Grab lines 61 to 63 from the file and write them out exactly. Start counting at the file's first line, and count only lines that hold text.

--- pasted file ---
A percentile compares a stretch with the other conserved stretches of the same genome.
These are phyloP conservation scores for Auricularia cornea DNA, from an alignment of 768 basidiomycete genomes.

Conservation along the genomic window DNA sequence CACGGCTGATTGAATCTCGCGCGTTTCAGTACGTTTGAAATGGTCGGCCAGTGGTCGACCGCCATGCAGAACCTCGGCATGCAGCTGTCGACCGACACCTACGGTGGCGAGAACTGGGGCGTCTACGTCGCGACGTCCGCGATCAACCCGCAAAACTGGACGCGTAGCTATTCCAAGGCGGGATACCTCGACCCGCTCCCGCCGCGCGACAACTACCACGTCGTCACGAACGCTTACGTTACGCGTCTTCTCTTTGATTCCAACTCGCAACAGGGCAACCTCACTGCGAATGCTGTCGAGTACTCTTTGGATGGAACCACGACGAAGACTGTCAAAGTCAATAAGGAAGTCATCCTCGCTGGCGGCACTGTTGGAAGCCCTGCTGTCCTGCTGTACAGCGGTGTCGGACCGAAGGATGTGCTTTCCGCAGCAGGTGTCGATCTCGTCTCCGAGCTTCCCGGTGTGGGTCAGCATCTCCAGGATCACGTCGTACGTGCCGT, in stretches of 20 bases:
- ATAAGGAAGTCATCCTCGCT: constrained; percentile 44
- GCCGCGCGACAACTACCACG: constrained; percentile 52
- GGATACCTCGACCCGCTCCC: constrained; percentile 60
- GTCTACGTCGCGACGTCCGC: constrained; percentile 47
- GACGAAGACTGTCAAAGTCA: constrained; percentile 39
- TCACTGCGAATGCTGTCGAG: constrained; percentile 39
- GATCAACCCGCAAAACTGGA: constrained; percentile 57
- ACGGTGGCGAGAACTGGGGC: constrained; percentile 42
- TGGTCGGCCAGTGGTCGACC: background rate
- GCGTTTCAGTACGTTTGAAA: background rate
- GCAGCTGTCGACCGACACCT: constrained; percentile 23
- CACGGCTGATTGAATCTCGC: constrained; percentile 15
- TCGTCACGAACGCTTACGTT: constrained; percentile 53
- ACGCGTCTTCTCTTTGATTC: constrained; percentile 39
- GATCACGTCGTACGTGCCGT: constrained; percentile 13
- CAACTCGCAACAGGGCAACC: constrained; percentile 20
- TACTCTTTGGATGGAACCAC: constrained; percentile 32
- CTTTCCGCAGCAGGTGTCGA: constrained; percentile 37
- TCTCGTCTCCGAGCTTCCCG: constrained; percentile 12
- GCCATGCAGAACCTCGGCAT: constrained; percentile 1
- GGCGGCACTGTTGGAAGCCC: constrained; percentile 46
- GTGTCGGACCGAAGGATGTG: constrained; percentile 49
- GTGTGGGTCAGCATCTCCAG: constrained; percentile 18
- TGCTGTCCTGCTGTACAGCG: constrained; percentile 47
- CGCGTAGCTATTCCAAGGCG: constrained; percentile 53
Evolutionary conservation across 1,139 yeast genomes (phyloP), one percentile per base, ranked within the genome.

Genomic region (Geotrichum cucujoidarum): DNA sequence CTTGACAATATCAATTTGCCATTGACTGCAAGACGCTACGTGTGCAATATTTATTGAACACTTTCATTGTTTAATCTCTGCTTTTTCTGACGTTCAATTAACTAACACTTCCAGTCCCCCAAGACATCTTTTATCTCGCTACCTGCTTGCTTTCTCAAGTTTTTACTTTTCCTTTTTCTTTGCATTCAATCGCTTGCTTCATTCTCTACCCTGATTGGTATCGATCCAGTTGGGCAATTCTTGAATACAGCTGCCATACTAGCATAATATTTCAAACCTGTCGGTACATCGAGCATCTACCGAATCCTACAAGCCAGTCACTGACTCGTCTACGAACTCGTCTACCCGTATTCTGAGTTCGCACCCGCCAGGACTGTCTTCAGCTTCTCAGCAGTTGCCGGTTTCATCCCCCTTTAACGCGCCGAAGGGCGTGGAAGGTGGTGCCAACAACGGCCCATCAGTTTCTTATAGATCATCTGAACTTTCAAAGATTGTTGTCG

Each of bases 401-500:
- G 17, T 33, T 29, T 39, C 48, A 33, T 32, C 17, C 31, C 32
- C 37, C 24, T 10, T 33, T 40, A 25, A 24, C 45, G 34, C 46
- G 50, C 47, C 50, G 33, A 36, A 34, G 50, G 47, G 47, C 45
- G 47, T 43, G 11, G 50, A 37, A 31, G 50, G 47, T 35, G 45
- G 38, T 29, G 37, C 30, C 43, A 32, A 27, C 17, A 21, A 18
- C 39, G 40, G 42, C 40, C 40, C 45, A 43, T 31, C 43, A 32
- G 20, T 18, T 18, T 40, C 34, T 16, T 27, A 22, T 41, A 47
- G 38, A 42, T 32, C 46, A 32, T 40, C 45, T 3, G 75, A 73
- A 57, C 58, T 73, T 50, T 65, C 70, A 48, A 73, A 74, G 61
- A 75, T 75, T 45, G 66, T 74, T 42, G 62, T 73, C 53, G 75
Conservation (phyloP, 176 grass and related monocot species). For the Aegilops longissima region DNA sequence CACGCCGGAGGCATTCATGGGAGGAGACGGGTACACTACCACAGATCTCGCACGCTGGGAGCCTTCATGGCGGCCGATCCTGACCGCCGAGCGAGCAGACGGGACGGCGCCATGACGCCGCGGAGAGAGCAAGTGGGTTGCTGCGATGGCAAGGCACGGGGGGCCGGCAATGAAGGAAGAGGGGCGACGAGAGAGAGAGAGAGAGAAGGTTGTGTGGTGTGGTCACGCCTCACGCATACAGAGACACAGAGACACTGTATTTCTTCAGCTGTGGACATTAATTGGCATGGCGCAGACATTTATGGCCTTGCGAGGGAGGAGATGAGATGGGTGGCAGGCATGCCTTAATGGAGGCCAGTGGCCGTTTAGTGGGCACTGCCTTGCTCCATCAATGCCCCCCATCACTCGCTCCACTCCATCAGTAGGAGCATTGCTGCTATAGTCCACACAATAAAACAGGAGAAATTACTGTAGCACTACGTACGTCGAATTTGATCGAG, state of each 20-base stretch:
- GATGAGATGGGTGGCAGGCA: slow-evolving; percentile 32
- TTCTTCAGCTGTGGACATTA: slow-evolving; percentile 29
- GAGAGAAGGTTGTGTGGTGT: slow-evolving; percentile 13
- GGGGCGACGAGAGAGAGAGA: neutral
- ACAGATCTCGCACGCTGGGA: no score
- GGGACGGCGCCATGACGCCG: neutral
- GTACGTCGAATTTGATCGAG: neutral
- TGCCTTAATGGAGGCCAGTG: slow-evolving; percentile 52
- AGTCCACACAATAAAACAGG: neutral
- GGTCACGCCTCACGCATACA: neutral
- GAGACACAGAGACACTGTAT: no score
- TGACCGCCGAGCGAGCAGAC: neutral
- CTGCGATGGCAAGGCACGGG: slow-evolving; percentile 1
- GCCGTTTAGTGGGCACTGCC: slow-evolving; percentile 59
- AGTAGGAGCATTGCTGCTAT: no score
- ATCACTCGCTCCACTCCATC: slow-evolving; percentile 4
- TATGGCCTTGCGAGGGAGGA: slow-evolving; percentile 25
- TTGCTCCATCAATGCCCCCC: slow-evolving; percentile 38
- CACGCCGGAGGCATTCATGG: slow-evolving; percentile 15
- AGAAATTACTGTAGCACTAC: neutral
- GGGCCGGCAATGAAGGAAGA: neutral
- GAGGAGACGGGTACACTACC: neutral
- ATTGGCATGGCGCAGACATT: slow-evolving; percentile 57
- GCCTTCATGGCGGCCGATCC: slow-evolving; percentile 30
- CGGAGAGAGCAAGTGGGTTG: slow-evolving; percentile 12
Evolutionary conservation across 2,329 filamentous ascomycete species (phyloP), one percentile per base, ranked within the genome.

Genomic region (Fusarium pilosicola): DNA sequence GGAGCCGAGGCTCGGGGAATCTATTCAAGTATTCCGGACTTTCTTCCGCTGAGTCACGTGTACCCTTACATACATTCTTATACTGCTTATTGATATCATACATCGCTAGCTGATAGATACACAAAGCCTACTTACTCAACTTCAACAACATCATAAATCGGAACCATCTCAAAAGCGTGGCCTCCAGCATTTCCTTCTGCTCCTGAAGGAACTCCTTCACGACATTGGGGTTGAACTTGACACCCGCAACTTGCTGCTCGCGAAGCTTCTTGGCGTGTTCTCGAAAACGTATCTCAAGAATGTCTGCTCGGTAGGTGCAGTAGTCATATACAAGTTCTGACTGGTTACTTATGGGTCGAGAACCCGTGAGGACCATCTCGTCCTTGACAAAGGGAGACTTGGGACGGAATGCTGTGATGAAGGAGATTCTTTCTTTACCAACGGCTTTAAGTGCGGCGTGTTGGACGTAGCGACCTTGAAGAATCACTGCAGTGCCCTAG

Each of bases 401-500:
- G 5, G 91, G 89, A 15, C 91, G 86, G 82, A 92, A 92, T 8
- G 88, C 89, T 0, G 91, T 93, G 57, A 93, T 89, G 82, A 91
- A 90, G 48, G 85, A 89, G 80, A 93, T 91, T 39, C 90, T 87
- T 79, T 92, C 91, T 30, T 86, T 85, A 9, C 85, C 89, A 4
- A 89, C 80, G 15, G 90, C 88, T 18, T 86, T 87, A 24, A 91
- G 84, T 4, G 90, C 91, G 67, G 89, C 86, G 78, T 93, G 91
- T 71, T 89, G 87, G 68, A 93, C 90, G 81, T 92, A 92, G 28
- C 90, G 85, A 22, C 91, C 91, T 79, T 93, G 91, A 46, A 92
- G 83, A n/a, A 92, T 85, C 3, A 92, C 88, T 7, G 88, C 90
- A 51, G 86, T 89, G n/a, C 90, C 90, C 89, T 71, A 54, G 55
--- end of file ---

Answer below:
- CACGCCGGAGGCATTCATGG: slow-evolving; percentile 15
- AGAAATTACTGTAGCACTAC: neutral
- GGGCCGGCAATGAAGGAAGA: neutral